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“A beggar’s wealth is seldom measured by the number of coins in the palm.”

A man was parked in a wheelchair just outside the entrance of a restaurant where I was having dinner recently. As I came out the door, he turned his chair toward me and politely said, “Excuse me. But do you happen to have any coins to spare? I’m just trying to get a little soup or something.” Like many American these days, I rarely have cash in my wallet so without even checking I quietly replied, “I’m sorry but I don’t have anything.”  As I continued toward my car, I offered him my very best sympathetic smile – my mind already contemplating the next destination on my shopping route.

Suddenly I remembered that I happened to have some spare change in my wallet so I began frantically digging. When I looked up I realized the man had starting to roll away. I tossed up a quick prayer, “Oh please, God, don’t let him leave.” His wheelchair came to a slow stop on the other side of the restaurant doorway then spun around to face the parking lot.

I approached him and offered the coins from my hand all while apologetically explaining that it wasn’t much, but it was all I could give. He looked genuinely surprised at my return and with humble gratitude, thanked me for my meager gesture.

I couldn’t help but contemplate his life. I wanted to know more about him – how he got there; what his circumstances were; where his family was; why he was begging for coins. I wondered if his life would ever change or if he would spend the rest of it at the entrance of beautiful doors, begging.

As I pondered the life of this stranger, God brought to my mind the story of a man in the book of Acts, chapter 3, who begged for coins but instead was given a life-altering gift.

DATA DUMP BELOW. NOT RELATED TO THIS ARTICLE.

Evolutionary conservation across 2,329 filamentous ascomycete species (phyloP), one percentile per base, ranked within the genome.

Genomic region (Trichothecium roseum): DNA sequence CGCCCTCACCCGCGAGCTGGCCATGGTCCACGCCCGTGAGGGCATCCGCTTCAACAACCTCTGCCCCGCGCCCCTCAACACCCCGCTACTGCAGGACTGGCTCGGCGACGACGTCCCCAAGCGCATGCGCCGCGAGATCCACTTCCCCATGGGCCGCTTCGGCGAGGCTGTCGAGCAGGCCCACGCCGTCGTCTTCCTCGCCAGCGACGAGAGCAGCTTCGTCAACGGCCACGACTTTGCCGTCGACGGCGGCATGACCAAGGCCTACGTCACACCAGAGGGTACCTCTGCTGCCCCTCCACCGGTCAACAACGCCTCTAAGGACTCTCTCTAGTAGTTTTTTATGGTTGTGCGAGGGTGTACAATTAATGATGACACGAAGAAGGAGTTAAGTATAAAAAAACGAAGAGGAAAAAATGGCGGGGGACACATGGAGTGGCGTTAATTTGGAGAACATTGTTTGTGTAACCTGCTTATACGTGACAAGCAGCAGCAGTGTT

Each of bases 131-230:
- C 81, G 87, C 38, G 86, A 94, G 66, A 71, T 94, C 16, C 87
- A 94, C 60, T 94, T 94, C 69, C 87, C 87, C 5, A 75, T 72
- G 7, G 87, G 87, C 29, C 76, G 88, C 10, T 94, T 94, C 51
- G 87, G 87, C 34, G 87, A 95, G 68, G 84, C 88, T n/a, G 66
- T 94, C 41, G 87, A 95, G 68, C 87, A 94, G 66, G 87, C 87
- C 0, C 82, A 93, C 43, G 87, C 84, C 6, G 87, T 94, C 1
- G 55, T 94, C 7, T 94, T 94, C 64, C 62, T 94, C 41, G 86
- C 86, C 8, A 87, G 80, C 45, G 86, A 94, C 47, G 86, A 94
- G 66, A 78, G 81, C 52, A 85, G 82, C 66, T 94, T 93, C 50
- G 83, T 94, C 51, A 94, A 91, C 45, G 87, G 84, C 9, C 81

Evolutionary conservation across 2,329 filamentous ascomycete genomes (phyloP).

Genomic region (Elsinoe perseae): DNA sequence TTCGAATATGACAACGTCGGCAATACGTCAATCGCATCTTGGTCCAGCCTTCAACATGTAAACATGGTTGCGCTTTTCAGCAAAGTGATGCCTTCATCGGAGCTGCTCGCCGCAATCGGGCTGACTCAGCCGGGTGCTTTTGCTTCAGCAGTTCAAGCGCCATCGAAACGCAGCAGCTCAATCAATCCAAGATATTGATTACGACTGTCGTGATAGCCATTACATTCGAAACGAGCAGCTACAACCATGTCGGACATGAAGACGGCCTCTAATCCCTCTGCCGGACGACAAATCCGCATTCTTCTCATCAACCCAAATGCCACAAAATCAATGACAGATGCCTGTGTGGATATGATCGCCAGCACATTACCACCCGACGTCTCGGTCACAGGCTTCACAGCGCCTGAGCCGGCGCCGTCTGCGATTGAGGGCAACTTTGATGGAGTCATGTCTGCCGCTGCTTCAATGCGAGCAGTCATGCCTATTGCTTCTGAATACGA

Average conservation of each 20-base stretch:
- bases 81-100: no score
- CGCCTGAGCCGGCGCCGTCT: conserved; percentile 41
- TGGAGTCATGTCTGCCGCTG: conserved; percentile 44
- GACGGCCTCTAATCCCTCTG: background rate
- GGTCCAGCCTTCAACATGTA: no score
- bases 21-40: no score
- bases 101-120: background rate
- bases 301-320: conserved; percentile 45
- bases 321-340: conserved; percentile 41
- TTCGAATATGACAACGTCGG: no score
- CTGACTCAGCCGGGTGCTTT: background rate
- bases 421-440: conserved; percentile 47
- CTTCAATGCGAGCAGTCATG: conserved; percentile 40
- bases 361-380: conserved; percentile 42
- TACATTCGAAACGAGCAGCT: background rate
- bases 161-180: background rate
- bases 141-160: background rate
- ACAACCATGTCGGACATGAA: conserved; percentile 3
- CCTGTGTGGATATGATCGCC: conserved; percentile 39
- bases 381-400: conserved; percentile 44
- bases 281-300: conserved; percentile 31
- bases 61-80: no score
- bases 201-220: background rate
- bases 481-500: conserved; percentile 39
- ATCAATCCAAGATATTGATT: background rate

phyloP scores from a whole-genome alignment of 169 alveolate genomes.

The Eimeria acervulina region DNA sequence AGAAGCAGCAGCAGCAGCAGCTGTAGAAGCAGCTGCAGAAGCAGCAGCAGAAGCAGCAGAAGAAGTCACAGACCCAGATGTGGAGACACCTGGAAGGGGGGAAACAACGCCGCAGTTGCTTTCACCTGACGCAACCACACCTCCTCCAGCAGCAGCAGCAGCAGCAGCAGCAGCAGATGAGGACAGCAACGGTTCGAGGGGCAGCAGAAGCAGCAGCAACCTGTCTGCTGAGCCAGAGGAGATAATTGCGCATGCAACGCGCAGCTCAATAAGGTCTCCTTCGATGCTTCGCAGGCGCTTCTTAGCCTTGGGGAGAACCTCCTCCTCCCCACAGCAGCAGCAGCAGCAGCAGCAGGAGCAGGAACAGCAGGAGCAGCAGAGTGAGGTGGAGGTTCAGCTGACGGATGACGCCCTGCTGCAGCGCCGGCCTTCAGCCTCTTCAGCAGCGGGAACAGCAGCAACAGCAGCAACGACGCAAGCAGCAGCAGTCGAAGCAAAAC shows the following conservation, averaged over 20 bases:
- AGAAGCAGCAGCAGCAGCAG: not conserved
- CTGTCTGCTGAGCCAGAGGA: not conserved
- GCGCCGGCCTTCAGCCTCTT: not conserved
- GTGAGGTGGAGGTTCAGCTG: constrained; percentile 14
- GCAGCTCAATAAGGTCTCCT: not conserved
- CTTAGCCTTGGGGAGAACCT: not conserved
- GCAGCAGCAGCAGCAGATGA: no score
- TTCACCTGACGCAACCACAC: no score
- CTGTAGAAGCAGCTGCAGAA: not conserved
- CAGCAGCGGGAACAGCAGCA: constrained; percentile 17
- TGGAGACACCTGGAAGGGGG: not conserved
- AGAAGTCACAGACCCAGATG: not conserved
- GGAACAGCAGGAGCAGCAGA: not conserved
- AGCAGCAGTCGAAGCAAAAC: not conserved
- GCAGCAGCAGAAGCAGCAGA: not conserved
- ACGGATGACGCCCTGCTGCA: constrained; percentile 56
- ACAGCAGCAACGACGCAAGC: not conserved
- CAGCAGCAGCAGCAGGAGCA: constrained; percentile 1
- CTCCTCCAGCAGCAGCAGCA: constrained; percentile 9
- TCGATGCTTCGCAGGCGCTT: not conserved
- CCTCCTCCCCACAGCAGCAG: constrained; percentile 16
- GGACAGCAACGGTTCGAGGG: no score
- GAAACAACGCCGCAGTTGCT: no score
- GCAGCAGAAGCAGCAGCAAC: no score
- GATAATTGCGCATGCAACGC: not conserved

Crippled from birth, this man was carried every day and left outside the temple courts at a gate called Beautiful. As people entered the gate for a time of prayer they would be  confronted with his presence. It must have been a stunning contrast for the temple goers to see this man day after day begging for mere scraps to satiate his perpetual hunger while they entered gate Beautiful for an intimate time of worship with God. Little did anyone suspect, his life was about to radically change for the better.

The disciples, Peter and John, had traveled to the temple that day for a time of afternoon prayer. The man begged them for money and even expected to get something from them. Instead, Peter spoke with all the authority given to him through his faith in God and said to the man, “…In the name of Jesus Christ of Nazareth, walk.” With their help, the man stood on his feet for the first time in his life and not only began walking but was jumping and praising God! He thought he would get a few coins to exchange for something which would only last a moment. Instead, he received the gift of a life of freedom all because two men took the time to notice and introduce him to the life altering, healing power of Jesus.

This single act was a faith building moment for everyone around since they all knew of this man’s plight. What a sight it must have been to watch this man’s life change in an instant and so radically. But our God is a radical God after all…isn’t He?

I think often about the man I saw in front of the restaurant. How I wish I would have taken more time to have a conversation with him…to let him know how much he is loved…to connect with his humanity and not just provide him with coins to exchange for something which only lasts a moment. I wish I would have taken a brief moment to introduce him to the One who can set him on his feet again. Perhaps not in the physical sense – but where it counts the most – in the spiritual, emotional and relational sense.

I think about my own life. How many times have I sat just outside the temple courts at gate Beautiful, begging, paralyzed by this life? How often was I carried there by those who didn’t know what else to do except gently place me at the entrance and hope for the best while they entered in for a time of intimate worship with God? How often have I held out my hands for mere coins when God wants to offer me things which will bring me jumping to my feet and praising His name?

“Forgive me, Lord, for being such a beggar when life is hard. Help me to rise up on my feet and receive the gift of healing you have for me. And may I be a witness always to those who I find along the way sitting at the entrance to your gate Beautiful. ~ Amen”

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